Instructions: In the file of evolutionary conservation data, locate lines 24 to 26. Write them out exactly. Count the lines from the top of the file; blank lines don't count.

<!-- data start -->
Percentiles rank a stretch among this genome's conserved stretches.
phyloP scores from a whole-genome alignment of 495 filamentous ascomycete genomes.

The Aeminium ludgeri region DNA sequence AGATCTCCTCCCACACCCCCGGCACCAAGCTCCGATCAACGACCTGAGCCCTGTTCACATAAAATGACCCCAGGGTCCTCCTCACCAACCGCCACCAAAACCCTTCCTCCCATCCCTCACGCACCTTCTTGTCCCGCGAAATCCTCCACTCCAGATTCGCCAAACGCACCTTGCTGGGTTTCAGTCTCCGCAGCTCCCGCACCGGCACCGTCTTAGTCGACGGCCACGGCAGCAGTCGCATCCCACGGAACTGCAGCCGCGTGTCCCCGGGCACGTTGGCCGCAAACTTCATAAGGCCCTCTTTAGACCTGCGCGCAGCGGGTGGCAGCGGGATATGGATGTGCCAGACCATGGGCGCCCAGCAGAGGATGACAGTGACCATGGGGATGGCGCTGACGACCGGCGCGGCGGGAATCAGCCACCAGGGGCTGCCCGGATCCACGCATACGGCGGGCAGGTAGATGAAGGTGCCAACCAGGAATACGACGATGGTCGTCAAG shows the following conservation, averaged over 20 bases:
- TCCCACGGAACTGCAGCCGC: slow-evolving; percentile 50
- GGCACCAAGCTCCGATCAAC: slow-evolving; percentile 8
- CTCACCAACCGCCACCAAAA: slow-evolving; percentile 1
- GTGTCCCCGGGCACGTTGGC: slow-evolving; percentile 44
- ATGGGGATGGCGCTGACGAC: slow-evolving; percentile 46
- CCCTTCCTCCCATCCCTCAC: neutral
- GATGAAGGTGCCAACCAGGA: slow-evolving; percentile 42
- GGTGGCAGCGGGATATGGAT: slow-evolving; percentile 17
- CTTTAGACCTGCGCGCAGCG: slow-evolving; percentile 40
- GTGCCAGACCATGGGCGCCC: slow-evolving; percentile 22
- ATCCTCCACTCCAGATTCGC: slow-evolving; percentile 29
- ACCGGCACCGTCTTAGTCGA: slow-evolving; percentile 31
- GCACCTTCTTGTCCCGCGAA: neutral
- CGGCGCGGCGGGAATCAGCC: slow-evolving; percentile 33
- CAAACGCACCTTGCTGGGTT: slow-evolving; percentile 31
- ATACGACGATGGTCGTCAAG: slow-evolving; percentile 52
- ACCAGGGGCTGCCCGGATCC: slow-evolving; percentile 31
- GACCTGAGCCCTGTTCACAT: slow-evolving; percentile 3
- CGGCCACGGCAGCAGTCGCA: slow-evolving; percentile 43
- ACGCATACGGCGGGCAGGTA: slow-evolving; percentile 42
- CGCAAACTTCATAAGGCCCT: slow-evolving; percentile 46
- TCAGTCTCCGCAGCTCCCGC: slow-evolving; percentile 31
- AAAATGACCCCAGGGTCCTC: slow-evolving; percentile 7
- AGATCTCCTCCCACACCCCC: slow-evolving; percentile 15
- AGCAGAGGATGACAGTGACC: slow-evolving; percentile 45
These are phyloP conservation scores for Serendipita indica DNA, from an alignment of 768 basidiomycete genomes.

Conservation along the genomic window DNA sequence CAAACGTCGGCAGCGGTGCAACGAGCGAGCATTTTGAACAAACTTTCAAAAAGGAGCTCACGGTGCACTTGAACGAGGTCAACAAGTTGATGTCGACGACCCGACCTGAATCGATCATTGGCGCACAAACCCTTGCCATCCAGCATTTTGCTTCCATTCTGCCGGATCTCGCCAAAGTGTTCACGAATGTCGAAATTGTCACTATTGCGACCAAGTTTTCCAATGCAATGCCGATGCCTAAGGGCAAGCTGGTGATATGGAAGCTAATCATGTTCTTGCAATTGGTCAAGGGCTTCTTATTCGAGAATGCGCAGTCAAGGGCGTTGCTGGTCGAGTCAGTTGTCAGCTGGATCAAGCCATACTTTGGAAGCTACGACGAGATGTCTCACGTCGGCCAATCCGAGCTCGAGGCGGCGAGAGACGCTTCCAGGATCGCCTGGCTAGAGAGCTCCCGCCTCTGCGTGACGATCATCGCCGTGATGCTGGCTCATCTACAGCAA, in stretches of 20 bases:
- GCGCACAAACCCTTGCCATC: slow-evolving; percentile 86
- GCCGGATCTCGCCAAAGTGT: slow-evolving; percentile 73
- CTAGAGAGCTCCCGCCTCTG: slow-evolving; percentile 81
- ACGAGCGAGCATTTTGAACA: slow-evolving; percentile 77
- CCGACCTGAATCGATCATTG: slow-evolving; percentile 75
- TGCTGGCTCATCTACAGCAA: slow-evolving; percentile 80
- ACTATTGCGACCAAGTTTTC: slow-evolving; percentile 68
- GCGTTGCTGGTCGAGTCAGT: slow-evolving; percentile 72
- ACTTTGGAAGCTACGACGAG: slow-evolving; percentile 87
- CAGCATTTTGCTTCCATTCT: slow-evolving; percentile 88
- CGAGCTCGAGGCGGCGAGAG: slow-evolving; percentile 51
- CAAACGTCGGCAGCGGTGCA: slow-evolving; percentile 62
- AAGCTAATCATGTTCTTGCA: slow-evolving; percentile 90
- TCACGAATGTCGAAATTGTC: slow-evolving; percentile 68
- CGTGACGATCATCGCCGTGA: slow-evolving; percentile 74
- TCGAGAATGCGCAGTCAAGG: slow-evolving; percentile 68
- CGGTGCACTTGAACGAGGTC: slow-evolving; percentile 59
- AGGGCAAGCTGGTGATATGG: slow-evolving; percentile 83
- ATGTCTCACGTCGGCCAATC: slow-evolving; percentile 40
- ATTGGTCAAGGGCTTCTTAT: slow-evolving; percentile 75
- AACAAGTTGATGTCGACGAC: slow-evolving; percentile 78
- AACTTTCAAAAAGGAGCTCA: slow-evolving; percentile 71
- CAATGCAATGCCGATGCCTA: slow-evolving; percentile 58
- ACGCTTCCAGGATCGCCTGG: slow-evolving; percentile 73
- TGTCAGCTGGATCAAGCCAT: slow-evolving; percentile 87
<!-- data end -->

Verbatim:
- CGCAAACTTCATAAGGCCCT: slow-evolving; percentile 46
- TCAGTCTCCGCAGCTCCCGC: slow-evolving; percentile 31
- AAAATGACCCCAGGGTCCTC: slow-evolving; percentile 7